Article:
The trees are changing color on the beautiful Northeast college campus. A professor strolls with a student tagging along. The professor wears dark, thick tweed and has almost angry dignity.
“The trees are red and orange and brown,” the professor says, painting with his fingertips in the air. “I really like that about them because often times I find green to be…boring? I don’t want to be controversial here, but a lot of times I find green to be a little… pedestrian?”
“Yes!” says the eager student. “Often times I’ll be walking through a glen or a shady, mossy, oak-y, wood. And I’ll find myself thinking, ‘Darn, these colors are a little…boring?’”
“Yes, that is exactly true. I find that if I’m ever with, I don’t know, my daughter, and we’re driving along, and she says, ‘dad-de,’ That’s how she talks, she says, ‘dad-de, I saw a bird.’ I would say, ‘What color was it, and was it pedestrian?’ I find that she just doesn’t have the capacity to really understand my depth of taste. In fact, I find that most people cannot interest me in a conversation, I hate to say it. I think that it is important to train children to not be so…pedestrian?”
“Yes, Professor Malgoth, you’re right to do so! I find that a lot of children will say, ‘Oo, look at that balloon, it’s so shiny.’ And I’m thinking, ‘Shiny? What a seriously one dimensional thing to appreciate about a balloon. What about its shape? What about its buoyancy? Fascinating enough that helium is lighter than air, what a marvel of physics and engineering, if I were to be so bold?” He laughs at his own incredulity.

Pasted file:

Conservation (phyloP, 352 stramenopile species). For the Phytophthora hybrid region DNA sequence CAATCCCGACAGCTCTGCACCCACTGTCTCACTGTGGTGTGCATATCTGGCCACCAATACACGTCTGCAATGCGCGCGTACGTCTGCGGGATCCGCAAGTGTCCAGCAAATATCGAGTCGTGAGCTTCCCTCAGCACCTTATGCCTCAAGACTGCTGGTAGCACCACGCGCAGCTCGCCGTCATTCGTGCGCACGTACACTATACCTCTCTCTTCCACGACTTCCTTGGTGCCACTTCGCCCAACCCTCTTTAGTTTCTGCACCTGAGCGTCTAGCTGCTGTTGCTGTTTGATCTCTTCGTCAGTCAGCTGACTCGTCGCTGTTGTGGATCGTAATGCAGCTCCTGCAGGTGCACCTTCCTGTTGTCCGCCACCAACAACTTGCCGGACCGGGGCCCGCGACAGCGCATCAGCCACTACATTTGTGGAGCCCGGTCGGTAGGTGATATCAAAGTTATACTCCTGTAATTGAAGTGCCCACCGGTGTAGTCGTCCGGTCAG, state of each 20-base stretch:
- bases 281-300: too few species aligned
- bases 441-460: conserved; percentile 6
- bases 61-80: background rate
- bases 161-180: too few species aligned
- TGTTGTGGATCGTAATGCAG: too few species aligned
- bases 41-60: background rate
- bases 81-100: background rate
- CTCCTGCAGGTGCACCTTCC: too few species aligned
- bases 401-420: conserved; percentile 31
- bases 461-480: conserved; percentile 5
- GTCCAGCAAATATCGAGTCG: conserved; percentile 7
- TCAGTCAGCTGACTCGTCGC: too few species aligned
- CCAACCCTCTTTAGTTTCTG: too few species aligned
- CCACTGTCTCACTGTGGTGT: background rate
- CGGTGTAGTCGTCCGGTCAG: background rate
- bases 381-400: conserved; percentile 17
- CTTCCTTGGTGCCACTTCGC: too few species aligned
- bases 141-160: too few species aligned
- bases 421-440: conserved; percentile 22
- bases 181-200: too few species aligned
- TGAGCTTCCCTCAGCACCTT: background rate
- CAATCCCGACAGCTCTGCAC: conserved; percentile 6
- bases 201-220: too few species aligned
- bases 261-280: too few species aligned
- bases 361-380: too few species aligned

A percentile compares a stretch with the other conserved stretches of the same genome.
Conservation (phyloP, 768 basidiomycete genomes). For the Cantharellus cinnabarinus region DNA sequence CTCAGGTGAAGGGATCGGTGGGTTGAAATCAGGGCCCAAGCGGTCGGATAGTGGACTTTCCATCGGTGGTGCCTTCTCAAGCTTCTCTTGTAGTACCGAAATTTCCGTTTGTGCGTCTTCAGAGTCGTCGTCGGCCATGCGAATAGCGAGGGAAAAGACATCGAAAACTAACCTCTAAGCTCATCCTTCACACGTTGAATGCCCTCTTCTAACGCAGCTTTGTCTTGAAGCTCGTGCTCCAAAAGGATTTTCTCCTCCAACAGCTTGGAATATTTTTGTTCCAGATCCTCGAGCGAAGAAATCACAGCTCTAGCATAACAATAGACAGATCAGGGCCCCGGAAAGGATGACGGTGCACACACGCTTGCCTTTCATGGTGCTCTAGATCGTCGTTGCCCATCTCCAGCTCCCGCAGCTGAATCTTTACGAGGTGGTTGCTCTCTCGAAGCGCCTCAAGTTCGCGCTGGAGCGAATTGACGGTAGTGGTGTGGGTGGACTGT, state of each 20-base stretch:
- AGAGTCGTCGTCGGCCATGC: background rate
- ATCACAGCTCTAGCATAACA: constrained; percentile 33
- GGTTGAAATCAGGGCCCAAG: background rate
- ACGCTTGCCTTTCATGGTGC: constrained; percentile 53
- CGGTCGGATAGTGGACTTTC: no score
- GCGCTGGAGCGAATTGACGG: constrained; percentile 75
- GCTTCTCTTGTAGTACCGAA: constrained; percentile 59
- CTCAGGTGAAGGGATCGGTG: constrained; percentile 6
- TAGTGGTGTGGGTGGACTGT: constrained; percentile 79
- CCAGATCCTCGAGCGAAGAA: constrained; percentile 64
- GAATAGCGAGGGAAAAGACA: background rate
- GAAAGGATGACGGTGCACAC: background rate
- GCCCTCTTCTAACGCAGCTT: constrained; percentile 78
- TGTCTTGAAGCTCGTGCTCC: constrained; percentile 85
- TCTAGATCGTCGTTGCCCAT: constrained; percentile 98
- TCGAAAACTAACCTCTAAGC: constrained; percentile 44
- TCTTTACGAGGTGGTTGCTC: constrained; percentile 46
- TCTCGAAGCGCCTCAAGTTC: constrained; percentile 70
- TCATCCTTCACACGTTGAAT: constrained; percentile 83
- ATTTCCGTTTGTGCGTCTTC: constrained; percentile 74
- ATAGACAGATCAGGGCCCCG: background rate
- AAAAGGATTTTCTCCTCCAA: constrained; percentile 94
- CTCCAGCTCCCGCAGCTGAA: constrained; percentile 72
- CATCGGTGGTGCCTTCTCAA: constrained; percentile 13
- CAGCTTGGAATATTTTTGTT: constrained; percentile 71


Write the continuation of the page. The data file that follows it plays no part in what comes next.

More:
Professor Malgoth looks at the student, as if he had not checked who was walking with him until this moment. A smile appears on the professor’s face which previously looked incapable of a smile. The student can’t bear to look back. “That’s exactly true, Donald, I find that I’m often bored to death by children’s babble. My daughter, although I am trying to teach her, is a little lacking. Perhaps I should send her to a Sam Harris retreat, just to wake her up a little. I feel that she’s under the spell of Sesame Street or whatever it is she watches.” The professor looks up, hands behind his back. “All of this ennui has given me, often times, a serious existential panic,” he says in exactly the same tone of voice. “I am often thinking, what is the meaning? Does my life matter? Should I commit suicide? That sort of thing. And I find that much deeper than a lot of the conversations I hear students having, which are usually, ‘Where do I park,’ or, ‘What kind of Chipotle burrito do you want?’ And there is nothing wrong with that, but I find it shallow, and frankly, it hastens my death by my own hand.”
Donald’s eyes widen as the professor speaks, but he also stands a little taller. “Yes, Professor, I totally agree! I’m often thinking, as a thought experiment, ‘I don’t have any real friends, I’m totally alone, and I’d like to end my life.’”
“Well, that is an interesting thought experiment. If we were to take it to its logical conclusion, we would see that, if all students like you ended your own lives, we would have no good students left.”
Donald smiles. “Thank you, professor. It appears that, logically, neither of us can end our own lives without negatively impacting the other. I love an elegant solution.”
“Exactly true, Donald,” the Professor says.
They walk along, pointing at things that they agree are pedestrian.
Originally published at https://www.tumblr.com on January 18, 2020.